You couldn’t miss the biggest tech news stories of the last year, all revolving around the industry’s dismal workforce diversity. Google, LinkedIn, Yahoo!, and many other tech companies acknowledged the lack of diversity among their employees. Many followed up with a pledge to improve. For good reason.
While tech companies can do a lot more when it comes to improving culture, one thing is clear: there aren’t enough women or students of color studying computer science in the first place. It’s difficult to increase diversity in the workplace when hiring from a pipeline that is dominated by white and Asian males.
The time to address this issue is before college, or before even high school. The reason to do so isn’t just to improve diversity in the tech industry, but rather, to prepare all children for a future that’s increasingly impacted by technology.
Kids are on games, apps and social networks all day long. Most of them jump at the chance to learn more about what goes into the technology that impacts every part of their lives, but – even in 2015 – the majority of K-12 schools in the United States don’t teach computer science. Starting there, we can begin to turn the diversity problem around.
Teach Computer Science in Ways that Students Love
Millions of students have tried computer science for the first time with the Hour of Code movement. More importantly, countless teachers have shared that their school’s Hour of Code turned into a week of code, month of code or a full regular course. Students are saying, “I don’t want to watch a movie. Can I code instead?” or asking, “Can we do this every week?”
It’s no accident that Code.org’s own tutorials feature Angry Birds, Plants vs. Zombies and Anna and Elsa from Frozen. The fact is, it’s a lot more fun for students to learn how to build the things they love, in an interactive way, than to learn traditional subjects covered in schools.
While creating technology with code, students also exercise the other skills they learn in math, English or science, but with instant feedback and accomplishment: an encouraging nudge to keep learning.
Teach computer science in all schools, starting early and with a focus on equity
There isn’t a single career that won’t be disrupted by technology by 2030. So, it’s not unrealistic to ask every school to prepare children with a basic understanding of how technology works.
To make the best career opportunities available to talent of all backgrounds, we need to do more to integrate computer science into K-12 schools, where the playing field is still relatively level.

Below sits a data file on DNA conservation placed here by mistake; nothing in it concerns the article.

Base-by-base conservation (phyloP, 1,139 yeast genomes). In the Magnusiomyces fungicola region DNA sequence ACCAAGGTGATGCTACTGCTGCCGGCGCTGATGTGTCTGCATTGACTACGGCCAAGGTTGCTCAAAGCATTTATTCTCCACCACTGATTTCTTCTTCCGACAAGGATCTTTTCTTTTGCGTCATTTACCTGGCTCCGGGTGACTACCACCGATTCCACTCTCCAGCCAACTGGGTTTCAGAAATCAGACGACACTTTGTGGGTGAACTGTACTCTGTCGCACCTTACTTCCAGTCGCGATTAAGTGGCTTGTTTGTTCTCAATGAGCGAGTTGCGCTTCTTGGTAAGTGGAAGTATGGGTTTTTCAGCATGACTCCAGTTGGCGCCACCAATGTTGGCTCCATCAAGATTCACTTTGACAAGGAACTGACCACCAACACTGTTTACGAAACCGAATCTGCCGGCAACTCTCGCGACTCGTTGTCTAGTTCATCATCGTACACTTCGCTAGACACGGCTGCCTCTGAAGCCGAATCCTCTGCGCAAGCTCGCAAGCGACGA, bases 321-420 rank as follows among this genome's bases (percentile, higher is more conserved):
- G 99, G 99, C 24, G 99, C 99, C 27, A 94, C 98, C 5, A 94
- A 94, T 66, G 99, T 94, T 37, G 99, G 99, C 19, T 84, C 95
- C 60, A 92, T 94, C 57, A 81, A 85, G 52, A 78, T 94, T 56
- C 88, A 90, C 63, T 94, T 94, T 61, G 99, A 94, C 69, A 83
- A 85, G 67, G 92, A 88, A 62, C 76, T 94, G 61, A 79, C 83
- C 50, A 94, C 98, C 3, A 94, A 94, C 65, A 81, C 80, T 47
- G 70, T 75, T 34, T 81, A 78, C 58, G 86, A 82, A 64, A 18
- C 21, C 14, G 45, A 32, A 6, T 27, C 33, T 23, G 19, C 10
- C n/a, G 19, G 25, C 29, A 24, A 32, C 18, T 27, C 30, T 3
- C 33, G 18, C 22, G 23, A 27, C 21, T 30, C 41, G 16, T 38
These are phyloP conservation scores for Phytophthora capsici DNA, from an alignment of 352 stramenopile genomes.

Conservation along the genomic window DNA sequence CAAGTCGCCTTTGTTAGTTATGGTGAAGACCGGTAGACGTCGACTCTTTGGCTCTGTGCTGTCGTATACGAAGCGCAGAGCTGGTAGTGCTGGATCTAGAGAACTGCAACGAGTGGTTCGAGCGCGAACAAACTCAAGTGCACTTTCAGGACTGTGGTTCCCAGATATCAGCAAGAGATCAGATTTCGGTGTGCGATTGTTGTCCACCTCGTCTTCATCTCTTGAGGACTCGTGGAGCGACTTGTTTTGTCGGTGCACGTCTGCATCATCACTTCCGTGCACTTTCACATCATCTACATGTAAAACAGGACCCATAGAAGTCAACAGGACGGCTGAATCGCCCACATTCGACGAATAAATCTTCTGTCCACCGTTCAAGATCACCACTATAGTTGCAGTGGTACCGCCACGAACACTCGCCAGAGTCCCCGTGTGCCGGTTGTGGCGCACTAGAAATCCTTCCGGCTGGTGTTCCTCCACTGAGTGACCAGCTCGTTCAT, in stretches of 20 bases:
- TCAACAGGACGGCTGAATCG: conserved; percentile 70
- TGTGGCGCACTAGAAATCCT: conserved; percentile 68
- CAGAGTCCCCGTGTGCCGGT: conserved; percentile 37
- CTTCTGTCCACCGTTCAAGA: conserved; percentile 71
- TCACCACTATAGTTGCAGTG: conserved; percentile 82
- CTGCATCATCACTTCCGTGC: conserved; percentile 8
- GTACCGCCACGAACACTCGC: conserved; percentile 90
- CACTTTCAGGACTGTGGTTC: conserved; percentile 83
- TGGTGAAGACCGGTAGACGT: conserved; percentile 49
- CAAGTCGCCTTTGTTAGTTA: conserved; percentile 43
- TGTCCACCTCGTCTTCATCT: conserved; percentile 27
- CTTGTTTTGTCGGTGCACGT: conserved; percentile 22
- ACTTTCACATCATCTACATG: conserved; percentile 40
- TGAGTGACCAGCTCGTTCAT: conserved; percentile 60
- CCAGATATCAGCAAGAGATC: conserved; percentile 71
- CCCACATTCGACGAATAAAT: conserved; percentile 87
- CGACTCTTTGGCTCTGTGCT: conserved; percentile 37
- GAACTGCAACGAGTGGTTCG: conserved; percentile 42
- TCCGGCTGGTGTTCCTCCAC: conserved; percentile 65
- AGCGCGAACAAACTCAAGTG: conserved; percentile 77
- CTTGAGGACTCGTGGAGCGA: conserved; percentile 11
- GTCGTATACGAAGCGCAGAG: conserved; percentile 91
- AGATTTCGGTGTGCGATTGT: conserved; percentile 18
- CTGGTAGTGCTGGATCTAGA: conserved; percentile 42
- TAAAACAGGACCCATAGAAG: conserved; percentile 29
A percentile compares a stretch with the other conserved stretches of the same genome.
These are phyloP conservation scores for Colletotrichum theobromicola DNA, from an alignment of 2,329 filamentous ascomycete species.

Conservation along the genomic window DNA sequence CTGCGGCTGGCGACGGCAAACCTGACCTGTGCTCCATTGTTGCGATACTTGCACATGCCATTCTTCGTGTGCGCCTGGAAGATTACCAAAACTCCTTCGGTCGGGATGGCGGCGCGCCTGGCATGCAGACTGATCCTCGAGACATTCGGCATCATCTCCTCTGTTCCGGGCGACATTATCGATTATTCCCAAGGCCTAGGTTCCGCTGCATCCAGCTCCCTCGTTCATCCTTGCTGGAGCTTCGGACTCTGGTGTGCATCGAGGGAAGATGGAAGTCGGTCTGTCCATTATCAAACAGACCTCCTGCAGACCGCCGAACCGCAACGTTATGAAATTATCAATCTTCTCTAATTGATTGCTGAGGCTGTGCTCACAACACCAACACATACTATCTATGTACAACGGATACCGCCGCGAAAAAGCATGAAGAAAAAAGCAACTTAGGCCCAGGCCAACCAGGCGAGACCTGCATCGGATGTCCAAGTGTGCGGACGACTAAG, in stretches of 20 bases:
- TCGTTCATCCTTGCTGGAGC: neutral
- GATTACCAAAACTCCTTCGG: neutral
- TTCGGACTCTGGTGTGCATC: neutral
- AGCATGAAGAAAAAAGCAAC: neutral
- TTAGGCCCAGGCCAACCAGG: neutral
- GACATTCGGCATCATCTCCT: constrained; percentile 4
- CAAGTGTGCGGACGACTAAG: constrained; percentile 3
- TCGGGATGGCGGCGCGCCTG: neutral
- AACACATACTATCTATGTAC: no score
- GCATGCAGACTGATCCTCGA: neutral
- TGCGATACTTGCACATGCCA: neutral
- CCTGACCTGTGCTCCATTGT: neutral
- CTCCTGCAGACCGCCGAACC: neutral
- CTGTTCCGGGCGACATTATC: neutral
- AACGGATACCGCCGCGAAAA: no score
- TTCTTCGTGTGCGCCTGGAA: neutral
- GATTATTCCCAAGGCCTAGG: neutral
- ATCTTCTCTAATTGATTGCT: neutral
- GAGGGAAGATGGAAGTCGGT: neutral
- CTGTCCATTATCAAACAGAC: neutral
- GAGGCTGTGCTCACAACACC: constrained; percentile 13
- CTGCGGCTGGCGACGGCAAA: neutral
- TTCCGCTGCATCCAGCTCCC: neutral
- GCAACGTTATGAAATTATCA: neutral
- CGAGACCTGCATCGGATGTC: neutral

By high school or college, it’s probably too late for many kids. The year before last, not one female student took the Advanced Placement Computer Science exam in Mississippi or in Montana. In 11 states, not one black student took the test. In eight states, no Hispanic students.
We are Changing the Face of Computer Science
Code.org has partnered with all seven of the top seven largest public school distrcits in the United States to expand access to computer science in middle and high schools, introducing inclusive courses that cover how technology relates to everyday life. With participating districts spanning from New York City to Chicago to Los Angeles to Miami, female students make up a much-improved 34 percent of in-school classes. 60 percent of students are black or Hispanic.
Ten percent of all US students have enrolled in Code.org’s introductory courses for early learners 15 months since its launch. Nearly half of enrolled students are girls. 37 percent are black and Hispanic.
Of course, most of these students won’t become software engineers, but you never know what you might be passionate about if you don’t have the chance to try it when you’re young
Keep in mind, efforts like recruiting new students with a group of their friends, avoiding male-focused projects or stereotypically nerdy classroom decor, and highlighting diverse role models and broader career applications can go a long way in appealing to new students who might not think computer science is for them.
The faces of coding and computer science are changing. Among our youngest students, today there are currently over two million girls learning to code — far more than in the entire history of computers. By bringing computer science into schools and highlighting more diverse role models, we’re on the right track. Maybe an African American girl in 3rd grade will be the next Mark Zuckerberg, who’s just finding her calling today.